17 Sales and Cash Collected from Customers: Beginning accounts receivable$ 40 +Sales 150 =Cash available for collection$190 –Ending accounts receivable 60 =Cash Collected from Customers $130 Example of Operating Activities Section for the Direct Method
18 Cost of Goods Sold and Cash Paid for Inventory: Ending inventory$ 75 +Cost of goods sold80 =Required inventory$155 –Beginning inventory100 =Cash paid for inventory this year$ 55 Example of Operating Activities Section for the Direct Method
19 Wages Expense and Cash Paid for Wages: Beginning wages payable$ 7 +Wages expense25 =Total obligation to employee$32 –Ending wages payable10 =Cash paid for wages$22 Example of Operating Activities Section for the Direct Method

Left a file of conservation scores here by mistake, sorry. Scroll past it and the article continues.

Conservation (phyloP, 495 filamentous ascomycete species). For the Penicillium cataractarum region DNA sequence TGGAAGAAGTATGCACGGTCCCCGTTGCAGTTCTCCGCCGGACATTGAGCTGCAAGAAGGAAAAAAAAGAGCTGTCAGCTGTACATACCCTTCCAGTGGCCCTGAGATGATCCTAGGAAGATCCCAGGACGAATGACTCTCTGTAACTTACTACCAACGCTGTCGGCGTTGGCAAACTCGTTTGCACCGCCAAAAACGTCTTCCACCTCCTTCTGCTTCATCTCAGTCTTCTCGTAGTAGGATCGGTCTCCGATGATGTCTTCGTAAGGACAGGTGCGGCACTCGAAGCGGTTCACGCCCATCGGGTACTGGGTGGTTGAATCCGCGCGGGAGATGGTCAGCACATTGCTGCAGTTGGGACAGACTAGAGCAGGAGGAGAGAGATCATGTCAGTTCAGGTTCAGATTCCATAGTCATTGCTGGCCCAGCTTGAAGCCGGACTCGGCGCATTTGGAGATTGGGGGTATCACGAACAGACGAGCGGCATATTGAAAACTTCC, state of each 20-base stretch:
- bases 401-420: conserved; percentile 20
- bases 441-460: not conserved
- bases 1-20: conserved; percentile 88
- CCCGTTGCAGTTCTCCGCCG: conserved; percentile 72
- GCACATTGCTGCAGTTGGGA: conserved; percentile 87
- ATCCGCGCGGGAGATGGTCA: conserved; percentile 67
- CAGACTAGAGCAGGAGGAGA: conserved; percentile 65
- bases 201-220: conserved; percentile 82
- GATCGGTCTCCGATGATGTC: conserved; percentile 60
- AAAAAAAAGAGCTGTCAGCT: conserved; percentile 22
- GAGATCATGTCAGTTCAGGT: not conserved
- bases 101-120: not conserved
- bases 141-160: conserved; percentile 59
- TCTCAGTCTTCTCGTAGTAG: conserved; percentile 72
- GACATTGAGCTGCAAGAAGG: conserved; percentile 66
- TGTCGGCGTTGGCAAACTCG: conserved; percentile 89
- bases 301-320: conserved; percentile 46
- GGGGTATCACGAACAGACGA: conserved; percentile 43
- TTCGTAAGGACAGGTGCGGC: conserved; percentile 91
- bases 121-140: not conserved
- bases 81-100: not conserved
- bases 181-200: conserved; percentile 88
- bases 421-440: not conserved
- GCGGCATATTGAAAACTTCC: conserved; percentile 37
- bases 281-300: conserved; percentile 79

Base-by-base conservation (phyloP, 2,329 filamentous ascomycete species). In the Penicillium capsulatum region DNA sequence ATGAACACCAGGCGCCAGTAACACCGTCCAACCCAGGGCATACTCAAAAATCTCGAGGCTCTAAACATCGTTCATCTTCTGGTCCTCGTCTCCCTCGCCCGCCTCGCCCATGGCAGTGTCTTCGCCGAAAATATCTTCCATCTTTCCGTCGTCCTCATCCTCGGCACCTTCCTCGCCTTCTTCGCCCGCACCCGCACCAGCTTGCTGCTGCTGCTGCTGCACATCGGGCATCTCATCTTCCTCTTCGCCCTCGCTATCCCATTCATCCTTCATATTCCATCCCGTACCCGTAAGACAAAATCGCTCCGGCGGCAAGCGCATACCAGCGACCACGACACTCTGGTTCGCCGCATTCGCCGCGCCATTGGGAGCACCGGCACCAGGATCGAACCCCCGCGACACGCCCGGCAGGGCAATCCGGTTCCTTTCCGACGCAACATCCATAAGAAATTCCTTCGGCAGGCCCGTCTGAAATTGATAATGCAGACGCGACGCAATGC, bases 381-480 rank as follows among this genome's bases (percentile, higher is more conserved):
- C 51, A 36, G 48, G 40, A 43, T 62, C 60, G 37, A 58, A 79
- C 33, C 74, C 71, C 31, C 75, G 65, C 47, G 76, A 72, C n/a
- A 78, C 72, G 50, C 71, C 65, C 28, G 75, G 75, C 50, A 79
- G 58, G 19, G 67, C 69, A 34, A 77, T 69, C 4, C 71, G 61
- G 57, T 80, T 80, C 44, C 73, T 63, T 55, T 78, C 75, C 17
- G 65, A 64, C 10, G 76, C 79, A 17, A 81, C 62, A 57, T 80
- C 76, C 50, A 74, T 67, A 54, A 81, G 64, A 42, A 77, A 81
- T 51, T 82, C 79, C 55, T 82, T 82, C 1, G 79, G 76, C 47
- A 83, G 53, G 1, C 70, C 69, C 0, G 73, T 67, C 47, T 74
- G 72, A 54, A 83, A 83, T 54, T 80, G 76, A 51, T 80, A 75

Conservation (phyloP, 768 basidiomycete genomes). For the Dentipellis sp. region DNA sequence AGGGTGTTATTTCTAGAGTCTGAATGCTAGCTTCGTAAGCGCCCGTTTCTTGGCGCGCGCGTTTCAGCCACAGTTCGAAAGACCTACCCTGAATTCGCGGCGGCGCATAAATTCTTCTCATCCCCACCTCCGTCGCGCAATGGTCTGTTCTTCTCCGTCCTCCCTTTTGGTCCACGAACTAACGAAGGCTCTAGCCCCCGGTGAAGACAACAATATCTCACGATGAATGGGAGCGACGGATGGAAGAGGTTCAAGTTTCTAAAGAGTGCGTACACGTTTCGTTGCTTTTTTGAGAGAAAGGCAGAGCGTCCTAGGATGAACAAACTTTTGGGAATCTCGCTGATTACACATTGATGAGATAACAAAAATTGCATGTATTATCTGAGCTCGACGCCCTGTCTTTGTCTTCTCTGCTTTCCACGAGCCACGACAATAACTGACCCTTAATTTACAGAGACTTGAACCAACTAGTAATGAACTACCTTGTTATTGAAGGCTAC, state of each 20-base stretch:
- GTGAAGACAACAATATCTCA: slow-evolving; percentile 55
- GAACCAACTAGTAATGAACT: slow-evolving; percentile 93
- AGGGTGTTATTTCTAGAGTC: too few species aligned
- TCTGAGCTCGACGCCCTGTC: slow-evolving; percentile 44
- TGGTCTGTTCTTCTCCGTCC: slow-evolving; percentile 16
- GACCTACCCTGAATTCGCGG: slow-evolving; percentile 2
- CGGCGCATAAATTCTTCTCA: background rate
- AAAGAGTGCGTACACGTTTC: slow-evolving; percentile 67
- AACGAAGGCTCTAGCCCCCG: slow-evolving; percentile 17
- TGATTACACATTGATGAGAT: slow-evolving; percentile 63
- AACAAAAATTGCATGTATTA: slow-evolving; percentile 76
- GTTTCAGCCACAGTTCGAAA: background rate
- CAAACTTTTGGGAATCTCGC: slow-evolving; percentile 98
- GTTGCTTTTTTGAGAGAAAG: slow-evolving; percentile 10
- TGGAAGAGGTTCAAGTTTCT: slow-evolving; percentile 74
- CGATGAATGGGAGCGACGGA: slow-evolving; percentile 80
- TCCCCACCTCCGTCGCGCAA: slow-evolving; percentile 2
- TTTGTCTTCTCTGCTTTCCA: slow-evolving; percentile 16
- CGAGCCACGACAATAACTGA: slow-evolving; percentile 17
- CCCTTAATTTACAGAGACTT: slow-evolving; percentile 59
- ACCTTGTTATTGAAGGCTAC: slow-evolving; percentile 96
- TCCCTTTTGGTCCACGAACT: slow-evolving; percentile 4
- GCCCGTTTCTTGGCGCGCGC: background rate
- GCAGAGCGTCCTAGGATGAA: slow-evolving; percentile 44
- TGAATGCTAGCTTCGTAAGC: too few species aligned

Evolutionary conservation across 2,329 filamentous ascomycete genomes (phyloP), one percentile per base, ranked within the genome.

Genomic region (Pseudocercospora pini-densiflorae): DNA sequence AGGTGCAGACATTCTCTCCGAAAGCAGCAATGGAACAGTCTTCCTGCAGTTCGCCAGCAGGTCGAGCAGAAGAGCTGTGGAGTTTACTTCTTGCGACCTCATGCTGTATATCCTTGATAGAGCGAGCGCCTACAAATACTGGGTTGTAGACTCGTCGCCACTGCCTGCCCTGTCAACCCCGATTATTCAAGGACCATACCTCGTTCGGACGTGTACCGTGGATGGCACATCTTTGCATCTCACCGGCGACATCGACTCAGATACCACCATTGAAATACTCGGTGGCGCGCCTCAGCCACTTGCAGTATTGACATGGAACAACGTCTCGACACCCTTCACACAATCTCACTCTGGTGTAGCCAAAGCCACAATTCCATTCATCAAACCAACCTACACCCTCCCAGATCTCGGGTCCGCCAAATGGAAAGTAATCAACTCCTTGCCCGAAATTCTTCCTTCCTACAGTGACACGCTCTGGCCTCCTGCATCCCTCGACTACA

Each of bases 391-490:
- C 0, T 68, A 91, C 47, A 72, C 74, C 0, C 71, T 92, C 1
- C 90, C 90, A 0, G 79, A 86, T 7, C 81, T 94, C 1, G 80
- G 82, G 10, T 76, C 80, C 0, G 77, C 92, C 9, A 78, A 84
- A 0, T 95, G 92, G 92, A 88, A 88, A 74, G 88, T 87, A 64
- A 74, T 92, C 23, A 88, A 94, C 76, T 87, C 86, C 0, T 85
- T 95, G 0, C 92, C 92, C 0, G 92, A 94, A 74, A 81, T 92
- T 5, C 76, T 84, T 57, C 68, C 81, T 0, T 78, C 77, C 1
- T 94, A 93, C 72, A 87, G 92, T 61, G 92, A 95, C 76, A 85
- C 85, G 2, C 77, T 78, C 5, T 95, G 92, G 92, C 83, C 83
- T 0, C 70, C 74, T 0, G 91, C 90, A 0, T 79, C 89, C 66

20 Adjustments for Gains and Losses Gains or losses do not represent the cash effect of the transaction. Adjustment to Account Net Income Losses Gains These adjustments are made to net income since the sale of an investment is an investing activity, not an operating activity.
21 Adjustments for Receivables Changes in accounts directly affect revenues recorded on an accrual basis. AccountAdjustment to AccountChange Net Income Accounts Receivable Inventory
22 Adjustments for Payables Changes in liabilities mean the reverse of changes in current operating asset accounts. AccountAdjustment to AccountChange Net Income Accounts Payable Wages Payable
23 Noncash Adjustments Depreciation and similar noncash items do not affect cash and are not reported on the statement of cash flows. Any noncash item that reduces net income should be added back to net income in the indirect method. Any noncash item that increases net income should be subtracted from net income in the indirect method.